Emotional intelligence (EI or EQ) plays an essential role in maintaining healthy relationships, whether personal, professional, or parental, because EI is foundational for creating connection, understanding, and respect.
Yet, for many of us, emotional intelligence was not a skill that was taught or modeled by our parents or caregivers. And so, we live our lives often unaware of the root cause of our stress, anxiety, depression, loneliness, or our inability to establish healthy relationships.
By sharing my story and what I have learned through developing my EQ, I hope to shed light on the reality that YOU oversee your destiny regarding the quality of life and relationships you choose to lead. And I hope that you will be able to reduce the level of anxiety, depression, defeat, and loneliness when navigating through your relationships.
I am the middle of five girls. My father was an abusive alcoholic, and my mother did all she could to ensure we were taken care of. Back then, my mother seemed like a hero with the amount she could accomplish, her level of tolerance, and her ability to show up for us.
Mental, emotional, verbal, and physical abuse significantly impacted my understanding of healthy vs. unhealthy relationships. It was not until my late twenties that I could perceive and distinguish genuine intention from insincere and manipulative communication and connection.
As an adult—who has had years of coaching & therapy—I now see how unhealthy, codependent, and lacking emotional intelligence our family dynamic was.
We can learn about our behaviors and patterns by observing and connecting ourselves to our past and present relationships.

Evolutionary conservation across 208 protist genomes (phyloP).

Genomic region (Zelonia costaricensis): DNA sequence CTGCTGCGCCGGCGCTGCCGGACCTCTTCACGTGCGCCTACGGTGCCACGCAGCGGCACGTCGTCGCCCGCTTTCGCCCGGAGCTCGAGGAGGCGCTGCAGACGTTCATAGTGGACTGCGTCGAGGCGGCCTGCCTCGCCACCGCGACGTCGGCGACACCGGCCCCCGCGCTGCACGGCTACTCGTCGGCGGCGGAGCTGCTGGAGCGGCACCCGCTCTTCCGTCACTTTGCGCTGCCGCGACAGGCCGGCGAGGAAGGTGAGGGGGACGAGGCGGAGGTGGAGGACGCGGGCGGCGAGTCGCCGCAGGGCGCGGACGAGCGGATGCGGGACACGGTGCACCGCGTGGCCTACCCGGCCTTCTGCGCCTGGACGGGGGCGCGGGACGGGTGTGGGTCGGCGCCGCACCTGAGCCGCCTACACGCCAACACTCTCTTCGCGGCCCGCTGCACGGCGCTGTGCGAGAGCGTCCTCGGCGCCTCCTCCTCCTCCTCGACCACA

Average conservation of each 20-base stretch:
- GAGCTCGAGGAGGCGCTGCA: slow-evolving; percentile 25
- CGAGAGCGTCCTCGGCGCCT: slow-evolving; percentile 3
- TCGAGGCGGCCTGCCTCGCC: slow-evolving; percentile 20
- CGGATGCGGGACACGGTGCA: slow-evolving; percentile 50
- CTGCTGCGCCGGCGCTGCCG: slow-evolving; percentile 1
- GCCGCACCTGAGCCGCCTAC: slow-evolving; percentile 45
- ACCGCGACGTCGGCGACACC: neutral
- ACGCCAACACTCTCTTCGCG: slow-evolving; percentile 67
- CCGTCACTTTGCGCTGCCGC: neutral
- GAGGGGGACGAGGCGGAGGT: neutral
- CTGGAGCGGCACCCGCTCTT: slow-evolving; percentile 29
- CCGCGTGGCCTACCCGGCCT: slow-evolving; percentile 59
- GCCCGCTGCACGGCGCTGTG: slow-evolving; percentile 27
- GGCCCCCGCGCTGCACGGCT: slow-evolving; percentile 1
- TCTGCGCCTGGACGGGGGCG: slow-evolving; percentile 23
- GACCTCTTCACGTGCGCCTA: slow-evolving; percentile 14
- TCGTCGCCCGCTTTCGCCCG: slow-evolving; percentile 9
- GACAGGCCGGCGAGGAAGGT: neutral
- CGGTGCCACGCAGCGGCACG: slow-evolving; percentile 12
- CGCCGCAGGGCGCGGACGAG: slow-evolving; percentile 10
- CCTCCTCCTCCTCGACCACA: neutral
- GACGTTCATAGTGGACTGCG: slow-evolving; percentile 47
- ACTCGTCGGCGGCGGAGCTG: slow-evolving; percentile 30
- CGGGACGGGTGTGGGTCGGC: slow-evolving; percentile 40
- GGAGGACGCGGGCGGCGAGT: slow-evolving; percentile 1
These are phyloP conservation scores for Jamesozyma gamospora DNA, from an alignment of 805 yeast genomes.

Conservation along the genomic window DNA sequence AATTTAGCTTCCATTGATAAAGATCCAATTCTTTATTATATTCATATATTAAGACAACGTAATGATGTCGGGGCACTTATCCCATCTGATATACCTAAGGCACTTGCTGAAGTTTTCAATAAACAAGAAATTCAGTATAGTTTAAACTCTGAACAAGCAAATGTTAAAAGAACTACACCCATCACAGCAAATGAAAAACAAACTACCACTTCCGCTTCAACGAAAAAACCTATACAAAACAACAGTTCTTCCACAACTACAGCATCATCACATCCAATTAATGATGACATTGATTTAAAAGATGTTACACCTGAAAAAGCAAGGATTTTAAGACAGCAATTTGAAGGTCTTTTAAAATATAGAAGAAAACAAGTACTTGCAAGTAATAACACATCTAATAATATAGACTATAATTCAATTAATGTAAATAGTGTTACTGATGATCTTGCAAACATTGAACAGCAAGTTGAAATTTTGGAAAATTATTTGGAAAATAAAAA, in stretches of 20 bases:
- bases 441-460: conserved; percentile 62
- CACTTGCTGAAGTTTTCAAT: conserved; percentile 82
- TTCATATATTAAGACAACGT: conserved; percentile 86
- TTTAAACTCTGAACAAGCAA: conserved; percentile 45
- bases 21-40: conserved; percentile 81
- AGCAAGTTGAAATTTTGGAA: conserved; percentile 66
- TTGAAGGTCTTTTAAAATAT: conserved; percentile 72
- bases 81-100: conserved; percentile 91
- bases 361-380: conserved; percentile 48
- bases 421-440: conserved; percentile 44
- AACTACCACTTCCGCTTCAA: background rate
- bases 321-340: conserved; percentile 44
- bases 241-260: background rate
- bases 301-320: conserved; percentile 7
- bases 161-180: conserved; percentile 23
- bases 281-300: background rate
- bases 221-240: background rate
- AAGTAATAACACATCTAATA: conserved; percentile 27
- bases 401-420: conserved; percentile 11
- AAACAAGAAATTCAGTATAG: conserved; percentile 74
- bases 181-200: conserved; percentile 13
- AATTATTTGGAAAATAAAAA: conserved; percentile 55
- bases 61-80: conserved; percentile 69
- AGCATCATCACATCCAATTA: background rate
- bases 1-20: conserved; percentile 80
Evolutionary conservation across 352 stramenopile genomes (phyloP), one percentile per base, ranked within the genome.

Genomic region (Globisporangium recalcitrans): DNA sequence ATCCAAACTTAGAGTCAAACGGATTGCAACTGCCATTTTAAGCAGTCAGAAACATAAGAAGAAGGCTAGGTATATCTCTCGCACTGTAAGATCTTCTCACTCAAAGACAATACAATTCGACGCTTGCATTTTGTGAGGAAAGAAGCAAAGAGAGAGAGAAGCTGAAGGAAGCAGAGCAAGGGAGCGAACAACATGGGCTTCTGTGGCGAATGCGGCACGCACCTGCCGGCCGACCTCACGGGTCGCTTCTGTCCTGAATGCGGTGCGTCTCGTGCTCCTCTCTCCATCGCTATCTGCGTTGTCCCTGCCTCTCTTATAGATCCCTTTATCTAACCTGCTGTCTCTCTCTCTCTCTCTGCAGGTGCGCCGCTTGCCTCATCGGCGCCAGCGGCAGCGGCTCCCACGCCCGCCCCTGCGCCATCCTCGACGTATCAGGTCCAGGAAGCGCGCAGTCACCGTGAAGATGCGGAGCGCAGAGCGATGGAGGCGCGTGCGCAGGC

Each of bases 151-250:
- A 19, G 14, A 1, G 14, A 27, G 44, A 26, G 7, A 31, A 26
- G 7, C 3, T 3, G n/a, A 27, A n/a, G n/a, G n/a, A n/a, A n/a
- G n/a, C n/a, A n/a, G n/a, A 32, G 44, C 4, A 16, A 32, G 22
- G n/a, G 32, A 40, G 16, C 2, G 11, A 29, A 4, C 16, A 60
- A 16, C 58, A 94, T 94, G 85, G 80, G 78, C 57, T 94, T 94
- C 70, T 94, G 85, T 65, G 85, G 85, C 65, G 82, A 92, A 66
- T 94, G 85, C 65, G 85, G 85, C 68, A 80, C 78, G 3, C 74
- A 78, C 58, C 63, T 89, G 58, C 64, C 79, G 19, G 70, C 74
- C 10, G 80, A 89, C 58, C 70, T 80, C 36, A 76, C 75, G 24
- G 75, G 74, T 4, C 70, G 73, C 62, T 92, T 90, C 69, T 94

If you exhibited any of the following behaviors as a child (or currently), your emotional intelligence was likely not nurtured:
You shut down when others want to discuss concerns or issues.
You are quick to defend your point of view.
When frustrated, you act out, yelling, hitting, throwing/breaking things.
You have difficulty admitting when you are wrong or apologizing.
You struggle to communicate how you are feeling.
You may tell yourself that your essential things do not matter or people do not care.
You lack respect for yourself and participate in risky sexual behavior or substance abuse.
As an adult, if you experience any of the following, it is likely that you or others in the relationship would benefit from strengthening your emotional intelligence:
Continual resistance, arguing, fighting, and criticism.
A struggle to feel connected in your relationships.
Harmful/unhealthy habits like excessive drug, alcohol, tobacco use, or compulsive shopping.
Consistent and moderate levels of anxiety and depression.
Rejection of seeking help, acknowledging a problem, or putting energy into the relationship (therapy or coaching).
When our EQ is low, we can fall victim to our feelings as if we have no control over our emotions, reactions, and interactions with others. We may find it difficult to trust others and keep ourselves from sharing our feelings and concerns. When we feel a lack of control, we tend to put our energy and time into blaming, shaming, and becoming defensive, which can resort to feelings of loneliness and isolation.
A lack of emotional intelligence can easily blind us to the false narratives and negative self-talk we generate in our minds like, ‘I’m not loveable,’ ‘relationships aren’t forever,’ or ‘I’m not deserving of such a kind person.’
This leads me to the three things my childhood taught me about the value of Emotional Intelligence.
1. Strong emotions tend to evoke strong reactions
We are emotional creatures and often reflect how we feel in our reactions and responses. Try these emotional intelligence strategies to help check in with yourself before you react. When viewing the intense reactions of others, realize that there is something deeper they too are feeling and are failing to address effectively.